Since your brain uses so much fuel (it’s only 3% of your body weight but uses up to 17% of your energy), it is more vulnerable to free-radical damage and antioxidants help eliminate this threat.

Broccoli is packed full of antioxidants, is well-known as a powerful cancer fighter and is also full of vitamin K, which is known to enhance cognitive function.

5. Foods Rich in Essential Fatty Acids

Your brain is the fattest organ (not counting the skin) in the human body, and is composed of 60% fat. That means that your brain needs essential fatty acids like DHA and EPA to repair and build up synapses associated with memory.

The body does not naturally produce essential fatty acids so we must get them in our diet.

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Eggs, flax, and oily fish like salmon, sardines, mackerel and herring are great natural sources of these powerful fatty acids. Eggs also contain choline, which is a necessary building block for the neurotransmitter acetylcholine, to help you recall information and concentrate.

6. Soy

Soy, along with many other whole foods mentioned here, are full of proteins that trigger neurotransmitters associated with memory.

Soy protein isolate is a concentrated form of the protein that can be found in powder, liquid, or supplement form.

Soy is valuable for improving memory and mental flexibility, so pour soy milk over your cereal and enjoy the benefits.

7. Dark chocolate

When it comes to chocolate, the darker the better. Try to aim for at least 70% cocoa. This yummy desert is rich in flavanol antioxidants which increase blood flow to the brain and shield brain cells from aging.

Take a look at this article if you want to know more benefits of dark chocolate:

15 Surprising and Science-Backed Health Effects of Dark Chocolate

8. Foods Rich in Vitamins: B vitamins, Folic Acid, Iron

Some great foods to obtain brain-boosting B vitamins, folic acid and iron are kale, chard, spinach and other dark leafy greens.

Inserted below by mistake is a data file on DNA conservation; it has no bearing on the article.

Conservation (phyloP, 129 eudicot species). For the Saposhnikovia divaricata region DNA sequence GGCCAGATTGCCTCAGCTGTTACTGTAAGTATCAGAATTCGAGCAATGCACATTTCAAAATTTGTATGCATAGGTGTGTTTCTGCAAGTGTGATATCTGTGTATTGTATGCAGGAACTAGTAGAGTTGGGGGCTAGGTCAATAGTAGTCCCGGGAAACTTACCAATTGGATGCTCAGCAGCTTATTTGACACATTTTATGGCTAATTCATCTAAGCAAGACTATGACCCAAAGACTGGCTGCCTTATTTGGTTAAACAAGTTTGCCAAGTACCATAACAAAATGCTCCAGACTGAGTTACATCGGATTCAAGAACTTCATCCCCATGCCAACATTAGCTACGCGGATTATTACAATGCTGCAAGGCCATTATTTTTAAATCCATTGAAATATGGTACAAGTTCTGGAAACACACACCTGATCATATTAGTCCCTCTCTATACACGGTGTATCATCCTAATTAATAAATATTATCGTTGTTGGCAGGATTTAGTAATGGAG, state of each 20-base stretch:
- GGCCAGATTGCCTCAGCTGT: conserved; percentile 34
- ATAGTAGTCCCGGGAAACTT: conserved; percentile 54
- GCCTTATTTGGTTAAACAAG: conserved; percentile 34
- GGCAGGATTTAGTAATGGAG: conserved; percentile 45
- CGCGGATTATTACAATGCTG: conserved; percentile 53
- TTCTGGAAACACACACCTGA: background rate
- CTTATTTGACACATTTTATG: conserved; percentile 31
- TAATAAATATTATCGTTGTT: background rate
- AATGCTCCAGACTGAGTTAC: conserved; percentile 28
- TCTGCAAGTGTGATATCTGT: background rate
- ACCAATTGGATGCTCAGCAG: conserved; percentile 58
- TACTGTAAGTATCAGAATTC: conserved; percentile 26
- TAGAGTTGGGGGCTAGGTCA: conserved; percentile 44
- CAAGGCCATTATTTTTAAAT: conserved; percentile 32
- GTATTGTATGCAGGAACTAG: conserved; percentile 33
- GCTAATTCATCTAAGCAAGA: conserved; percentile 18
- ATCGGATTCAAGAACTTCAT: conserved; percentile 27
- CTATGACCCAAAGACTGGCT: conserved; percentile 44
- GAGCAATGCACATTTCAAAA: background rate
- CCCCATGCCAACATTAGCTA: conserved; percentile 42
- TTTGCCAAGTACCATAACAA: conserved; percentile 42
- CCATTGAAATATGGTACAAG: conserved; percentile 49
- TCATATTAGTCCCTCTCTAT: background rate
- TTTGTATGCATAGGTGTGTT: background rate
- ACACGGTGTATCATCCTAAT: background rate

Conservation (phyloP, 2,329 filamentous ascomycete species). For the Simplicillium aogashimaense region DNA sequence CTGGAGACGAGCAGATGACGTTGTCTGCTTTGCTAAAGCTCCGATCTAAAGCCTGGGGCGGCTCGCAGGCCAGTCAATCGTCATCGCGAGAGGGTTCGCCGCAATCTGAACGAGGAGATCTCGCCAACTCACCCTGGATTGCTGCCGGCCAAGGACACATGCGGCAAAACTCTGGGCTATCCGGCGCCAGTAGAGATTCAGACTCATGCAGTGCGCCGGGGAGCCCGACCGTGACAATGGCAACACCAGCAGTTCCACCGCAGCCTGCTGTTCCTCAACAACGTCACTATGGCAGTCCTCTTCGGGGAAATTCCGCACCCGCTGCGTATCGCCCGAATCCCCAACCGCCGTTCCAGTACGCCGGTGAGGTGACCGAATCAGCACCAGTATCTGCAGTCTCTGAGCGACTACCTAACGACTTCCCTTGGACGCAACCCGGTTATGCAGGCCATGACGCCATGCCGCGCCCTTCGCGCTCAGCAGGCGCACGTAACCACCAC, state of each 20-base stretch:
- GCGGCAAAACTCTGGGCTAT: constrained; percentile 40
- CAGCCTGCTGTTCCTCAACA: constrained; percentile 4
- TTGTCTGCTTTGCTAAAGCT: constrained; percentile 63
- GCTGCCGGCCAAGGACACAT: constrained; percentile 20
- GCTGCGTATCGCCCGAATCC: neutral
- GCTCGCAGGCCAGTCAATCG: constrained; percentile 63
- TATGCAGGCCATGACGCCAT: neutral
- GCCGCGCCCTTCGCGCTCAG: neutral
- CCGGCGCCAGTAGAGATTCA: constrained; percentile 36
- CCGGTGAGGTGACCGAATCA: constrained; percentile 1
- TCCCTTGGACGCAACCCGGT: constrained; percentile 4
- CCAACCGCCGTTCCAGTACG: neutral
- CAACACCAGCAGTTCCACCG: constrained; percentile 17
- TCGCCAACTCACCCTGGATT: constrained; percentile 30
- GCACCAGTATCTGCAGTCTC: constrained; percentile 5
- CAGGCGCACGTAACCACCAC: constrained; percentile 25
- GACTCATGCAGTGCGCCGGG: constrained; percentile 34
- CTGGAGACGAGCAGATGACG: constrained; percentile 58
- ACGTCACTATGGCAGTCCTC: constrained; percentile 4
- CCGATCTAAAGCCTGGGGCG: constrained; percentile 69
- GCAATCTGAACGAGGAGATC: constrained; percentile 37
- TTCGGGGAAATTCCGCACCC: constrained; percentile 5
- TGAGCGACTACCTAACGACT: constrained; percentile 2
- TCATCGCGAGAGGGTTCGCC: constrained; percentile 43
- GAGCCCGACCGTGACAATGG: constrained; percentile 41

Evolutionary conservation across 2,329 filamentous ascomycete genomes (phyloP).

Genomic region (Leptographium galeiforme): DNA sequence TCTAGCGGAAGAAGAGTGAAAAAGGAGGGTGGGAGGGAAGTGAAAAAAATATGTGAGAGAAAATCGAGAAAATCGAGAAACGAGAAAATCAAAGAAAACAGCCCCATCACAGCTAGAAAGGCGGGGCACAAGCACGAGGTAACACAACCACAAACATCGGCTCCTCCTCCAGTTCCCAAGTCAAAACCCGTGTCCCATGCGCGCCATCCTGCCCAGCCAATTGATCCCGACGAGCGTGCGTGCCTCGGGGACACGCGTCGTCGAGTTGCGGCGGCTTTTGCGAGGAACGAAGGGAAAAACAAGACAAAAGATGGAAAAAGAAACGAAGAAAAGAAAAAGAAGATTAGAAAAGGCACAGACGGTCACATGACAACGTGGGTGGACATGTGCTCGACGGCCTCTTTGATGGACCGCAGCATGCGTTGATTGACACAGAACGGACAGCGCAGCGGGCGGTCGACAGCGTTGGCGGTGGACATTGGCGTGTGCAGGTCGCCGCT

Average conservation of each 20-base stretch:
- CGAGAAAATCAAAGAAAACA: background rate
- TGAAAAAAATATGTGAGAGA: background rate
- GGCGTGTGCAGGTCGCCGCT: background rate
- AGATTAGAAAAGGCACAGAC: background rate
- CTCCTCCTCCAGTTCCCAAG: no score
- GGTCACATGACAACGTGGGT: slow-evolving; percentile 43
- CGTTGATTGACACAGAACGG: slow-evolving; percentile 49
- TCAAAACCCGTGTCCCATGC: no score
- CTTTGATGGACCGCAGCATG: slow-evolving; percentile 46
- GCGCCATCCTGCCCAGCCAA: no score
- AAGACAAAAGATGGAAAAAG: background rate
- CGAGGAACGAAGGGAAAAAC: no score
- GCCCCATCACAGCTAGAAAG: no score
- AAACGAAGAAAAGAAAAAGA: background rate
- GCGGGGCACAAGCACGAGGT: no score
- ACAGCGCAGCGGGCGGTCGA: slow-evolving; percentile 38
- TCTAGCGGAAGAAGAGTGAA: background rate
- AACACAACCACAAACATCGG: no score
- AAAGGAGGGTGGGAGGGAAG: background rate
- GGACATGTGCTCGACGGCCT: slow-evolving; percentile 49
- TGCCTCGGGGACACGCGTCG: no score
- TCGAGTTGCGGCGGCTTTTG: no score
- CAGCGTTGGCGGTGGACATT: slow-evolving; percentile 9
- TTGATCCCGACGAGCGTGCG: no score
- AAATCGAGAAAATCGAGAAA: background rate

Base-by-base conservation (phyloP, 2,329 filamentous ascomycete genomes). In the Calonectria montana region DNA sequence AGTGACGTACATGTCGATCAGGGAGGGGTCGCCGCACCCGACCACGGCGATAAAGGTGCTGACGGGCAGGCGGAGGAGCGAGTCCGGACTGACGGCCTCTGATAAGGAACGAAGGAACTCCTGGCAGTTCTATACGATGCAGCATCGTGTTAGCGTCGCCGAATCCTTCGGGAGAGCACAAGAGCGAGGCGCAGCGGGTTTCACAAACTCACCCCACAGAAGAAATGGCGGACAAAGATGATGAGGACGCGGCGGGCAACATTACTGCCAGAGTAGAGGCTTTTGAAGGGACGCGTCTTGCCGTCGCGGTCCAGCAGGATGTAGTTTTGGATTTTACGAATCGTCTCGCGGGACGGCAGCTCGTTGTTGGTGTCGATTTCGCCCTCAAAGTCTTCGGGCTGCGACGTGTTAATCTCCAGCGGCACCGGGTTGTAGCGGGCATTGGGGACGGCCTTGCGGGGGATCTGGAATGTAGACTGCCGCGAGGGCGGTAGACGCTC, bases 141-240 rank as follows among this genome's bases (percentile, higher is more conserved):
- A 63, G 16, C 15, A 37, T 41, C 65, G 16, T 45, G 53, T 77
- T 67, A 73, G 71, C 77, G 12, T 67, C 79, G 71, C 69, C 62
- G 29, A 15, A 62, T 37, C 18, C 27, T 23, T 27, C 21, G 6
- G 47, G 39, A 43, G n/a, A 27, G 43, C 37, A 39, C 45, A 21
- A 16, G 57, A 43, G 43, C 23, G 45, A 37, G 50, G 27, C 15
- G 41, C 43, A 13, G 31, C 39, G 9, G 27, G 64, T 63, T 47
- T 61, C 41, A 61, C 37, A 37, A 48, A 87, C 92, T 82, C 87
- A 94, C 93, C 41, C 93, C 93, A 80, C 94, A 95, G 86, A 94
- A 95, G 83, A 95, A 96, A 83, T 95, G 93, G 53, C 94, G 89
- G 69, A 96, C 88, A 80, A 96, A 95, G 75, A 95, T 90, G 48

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B6, B12 and folic acid can reduce levels of homocysteine in the blood. Homocysteine increases are found in patients with cognitive impairment like Alzheimer’s, and high risk of stroke.

Studies showed when a group of elderly patients with mild cognitive impairment were given high doses of B6, B12, and folic acid, there was significant reduction in brain shrinkage compared to a similar placebo group.[3]

Other sources of B vitamins are liver, eggs, soybeans, lentils and green beans. Iron also helps accelerate brain function by carrying oxygen. If your brain doesn’t get enough oxygen, it can slow down and people can experience difficulty concentrating, diminished intellect, and a shorter attention span.

To get more iron in your diet, eat lean meats, beans, and iron-fortified cereals. Vitamin C helps in iron absorption, so don’t forget the fruits!

9. Foods Rich in Zinc

Zinc has constantly demonstrated its importance as a powerful nutrient in memory building and thinking. This mineral regulates communications between neurons and the hippocampus.

Zinc is deposited within nerve cells, with the highest concentrations found in the hippocampus, the part of the brain responsible for higher learning function and memory.

Some great sources of zinc are pumpkin seeds, liver, nuts, and peas.

10. Gingko biloba

This herb has been utilized for centuries in eastern culture and is best known for its memory boosting brawn.

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It can increase blood flow in the brain by dilating vessels, increasing oxygen supply and removing free radicals.

However, don’t expect results overnight: this may take a few weeks to build up in your system before you see improvements.

11. Green and black tea

Studies have shown that both green and black tea prevent the breakdown of acetylcholine—a key chemical involved in memory and lacking in Alzheimer’s patients.

Both teas appear to have the same affect on Alzheimer’s disease as many drugs utilized to combat the illness, but green tea wins out as its affects last a full week versus black tea which only lasts the day.

Find out more about green tea here:

11 Health Benefits of Green Tea (+ How to Drink It for Maximum Benefits)

12. Sage and Rosemary

Both of these powerful herbs have been shown to increase memory and mental clarity, and alleviate mental fatigue in studies.

Try to enjoy these savory herbs in your favorite dishes.

When it comes to mental magnitude, eating smart can really make you smarter. Try to implement more of these readily available nutrients and see just how brainy you can be!

More Resources About Boosting Brain Power

Featured photo credit: Pexels via pexels.com

Reference